Biofab For Gene Synthesis

Significant innovation in synthesizing DNA is required to close this read-write gap. To do this, new methods must be developed to address old problems that hinder the scalability of DNA synthesis. For example, the traditional synthesis of gene length DNA constructs begins with the production of individual oligonucleotides (oligos), followed by assembly into longer length constructs.

Producing hundreds of thousands of oligonucleotides in parallel (several orders of magnitude higher than current methods) is necessary to increase gene assembly throughput. Furthermore, methods to improve reliability should be used to overcome inherent errors that occur during the synthesis and assembly phases of oligonucleotides. Advances in these areas will allow DNA synthesis to achieve Moore's law, such as the exponential growth seen in DNA sequencing.

Scaling up gene synthesis with multiplex technology


Traditional solutions to scale up DNA synthesis capacity involve linear addition of equipment and labor. In the long run, however, this solution is expensive. Other more promising options include microfluidics (miniaturization to encourage volume reductions) and multiplexing (building many things at once). Gen9's BioFab platform (Cambridge, Mass.) uses multiple technologies to build a highly scalable manufacturing process for synthetic DNA (see Figure 1).

The BioFab platform is the industry's first industrialized chip-based production technology for gene synthesis and assembly. The process begins with an ordering portal that allows scientists to easily and efficiently upload and design multiple DNA sequences at once. Sophisticated design algorithms then decompose each DNA construct into oligonucleotide-length fragments, creating optimal conditions for synthesis.

Hundreds of thousands of oligos are then chemically synthesized on high-density microarray chips. Ultimately, longer DNA constructs are assembled from these oligos using a high throughput assembly process. Given the number of oligos, fragments and constructs processed with the platform, it is essential to have an informatics infrastructure for scaling gene synthesis.

The BioFab execution system intelligently automates and guides DNA synthesis, enabling longer and more complicated sequences, and coupled with cloud-based tools that enable data mining and metric tracking from DNA design to manufacturing to shipping. In addition to the computer systems, unique error correction strategies are used during the assembly process for efficient, rapid construction of DNA, up to 10,000 base pairs in length. Finally, next-generation sequencing confirms the accuracy of the final synthetic DNA construct.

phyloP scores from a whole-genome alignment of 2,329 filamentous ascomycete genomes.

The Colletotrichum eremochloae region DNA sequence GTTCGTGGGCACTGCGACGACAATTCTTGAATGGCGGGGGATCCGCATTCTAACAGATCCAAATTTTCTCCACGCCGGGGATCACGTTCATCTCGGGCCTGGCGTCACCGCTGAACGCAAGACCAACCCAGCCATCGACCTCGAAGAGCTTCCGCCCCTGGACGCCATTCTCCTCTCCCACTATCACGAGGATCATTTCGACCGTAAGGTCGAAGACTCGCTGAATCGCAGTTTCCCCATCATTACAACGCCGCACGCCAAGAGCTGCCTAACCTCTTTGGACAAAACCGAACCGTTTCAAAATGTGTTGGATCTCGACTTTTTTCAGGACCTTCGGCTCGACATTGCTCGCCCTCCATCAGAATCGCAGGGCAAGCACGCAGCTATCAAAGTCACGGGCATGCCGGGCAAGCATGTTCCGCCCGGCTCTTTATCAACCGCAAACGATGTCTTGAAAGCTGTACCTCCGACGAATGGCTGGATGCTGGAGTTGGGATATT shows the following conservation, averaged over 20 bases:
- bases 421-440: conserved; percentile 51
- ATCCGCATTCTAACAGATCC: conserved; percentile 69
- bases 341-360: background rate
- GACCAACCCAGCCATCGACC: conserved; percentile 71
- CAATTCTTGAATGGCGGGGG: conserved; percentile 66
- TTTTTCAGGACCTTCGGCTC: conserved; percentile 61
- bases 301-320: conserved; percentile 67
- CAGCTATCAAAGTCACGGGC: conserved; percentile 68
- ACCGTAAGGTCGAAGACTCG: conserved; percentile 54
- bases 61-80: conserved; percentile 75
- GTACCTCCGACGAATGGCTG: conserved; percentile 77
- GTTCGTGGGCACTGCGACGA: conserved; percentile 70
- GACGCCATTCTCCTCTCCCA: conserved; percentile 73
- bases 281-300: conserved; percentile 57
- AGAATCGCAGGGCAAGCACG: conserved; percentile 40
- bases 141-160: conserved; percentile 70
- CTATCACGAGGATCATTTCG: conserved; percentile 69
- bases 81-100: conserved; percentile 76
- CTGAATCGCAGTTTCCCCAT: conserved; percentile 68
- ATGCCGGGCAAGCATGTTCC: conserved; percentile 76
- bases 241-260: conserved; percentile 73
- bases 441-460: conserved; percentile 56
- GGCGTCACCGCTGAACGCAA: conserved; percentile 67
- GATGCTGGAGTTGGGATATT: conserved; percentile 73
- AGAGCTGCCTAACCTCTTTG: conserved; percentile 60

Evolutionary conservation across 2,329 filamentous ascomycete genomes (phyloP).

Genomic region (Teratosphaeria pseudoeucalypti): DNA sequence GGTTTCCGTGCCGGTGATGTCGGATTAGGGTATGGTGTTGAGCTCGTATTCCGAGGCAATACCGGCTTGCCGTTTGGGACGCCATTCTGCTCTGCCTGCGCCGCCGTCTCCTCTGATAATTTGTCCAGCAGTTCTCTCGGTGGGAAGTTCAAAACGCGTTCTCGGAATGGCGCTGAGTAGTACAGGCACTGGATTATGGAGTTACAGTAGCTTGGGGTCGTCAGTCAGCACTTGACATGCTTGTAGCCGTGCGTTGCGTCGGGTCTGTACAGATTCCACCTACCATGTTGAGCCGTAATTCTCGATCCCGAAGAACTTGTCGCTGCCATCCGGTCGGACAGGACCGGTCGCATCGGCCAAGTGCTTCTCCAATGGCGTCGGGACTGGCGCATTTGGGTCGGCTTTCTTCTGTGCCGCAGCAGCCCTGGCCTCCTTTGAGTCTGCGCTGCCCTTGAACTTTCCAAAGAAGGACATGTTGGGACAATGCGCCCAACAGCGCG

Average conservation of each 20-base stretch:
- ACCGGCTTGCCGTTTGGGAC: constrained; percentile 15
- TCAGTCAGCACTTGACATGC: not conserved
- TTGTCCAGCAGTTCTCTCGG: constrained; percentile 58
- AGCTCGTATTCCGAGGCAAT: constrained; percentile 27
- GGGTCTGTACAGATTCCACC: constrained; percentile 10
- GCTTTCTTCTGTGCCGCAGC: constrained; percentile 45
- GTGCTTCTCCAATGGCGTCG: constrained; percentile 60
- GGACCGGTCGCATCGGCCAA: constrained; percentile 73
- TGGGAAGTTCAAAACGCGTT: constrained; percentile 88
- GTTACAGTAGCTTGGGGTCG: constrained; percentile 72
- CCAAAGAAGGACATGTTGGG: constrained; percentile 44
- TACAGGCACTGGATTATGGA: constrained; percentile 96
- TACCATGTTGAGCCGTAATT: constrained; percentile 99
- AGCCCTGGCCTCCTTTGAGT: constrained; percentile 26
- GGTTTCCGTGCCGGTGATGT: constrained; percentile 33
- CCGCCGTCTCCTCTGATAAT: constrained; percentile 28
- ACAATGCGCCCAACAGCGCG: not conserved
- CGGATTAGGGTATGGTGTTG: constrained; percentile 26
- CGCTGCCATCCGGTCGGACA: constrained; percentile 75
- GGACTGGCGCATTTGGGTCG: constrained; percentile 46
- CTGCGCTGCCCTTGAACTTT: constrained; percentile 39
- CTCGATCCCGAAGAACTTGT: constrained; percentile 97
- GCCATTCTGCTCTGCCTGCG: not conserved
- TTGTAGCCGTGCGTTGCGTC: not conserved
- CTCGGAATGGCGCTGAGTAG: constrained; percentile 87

Early studies show that 50 individual DNA synthesis reactions can be multiplexed in a single well (Figure 2), and this is predicted to scale up DNA production, leading to the ability to synthesize 1 billion base pairs of DNA - the current annual global demand for DNA - in just one month. In addition, the increased capacity of the platform will reduce costs by reducing reagent waste and maximizing DNA assembly.


Scale Gene Synthesis

The ability to synthesize billions of DNA base pairs will drive a number of applications. For example, researchers are already investigating the possibility of using DNA as a storage medium. DNA is one of the oldest and most robust methods of information storage in the world. Recent experiments show that it can be used to house multiple types of data (such as text, photos, and music). However, unlike digital storage, DNA can survive for tens of thousands of years with a minimal physical footprint and low energy consumption. At a time when more information content is being produced than ever before, DNA data storage is an attractive alternative.

The use of DNA for information storage has been demonstrated by one of Gen9's founders, George Church, who recently encoded a book in DNA. He showed that in a space smaller than a USB stick, 70 billion unique books can be encoded. The technology to store information in the form of DNA is mainly limited by synthesis capacity and cost; multiplexed DNA synthesis can help remove these barriers.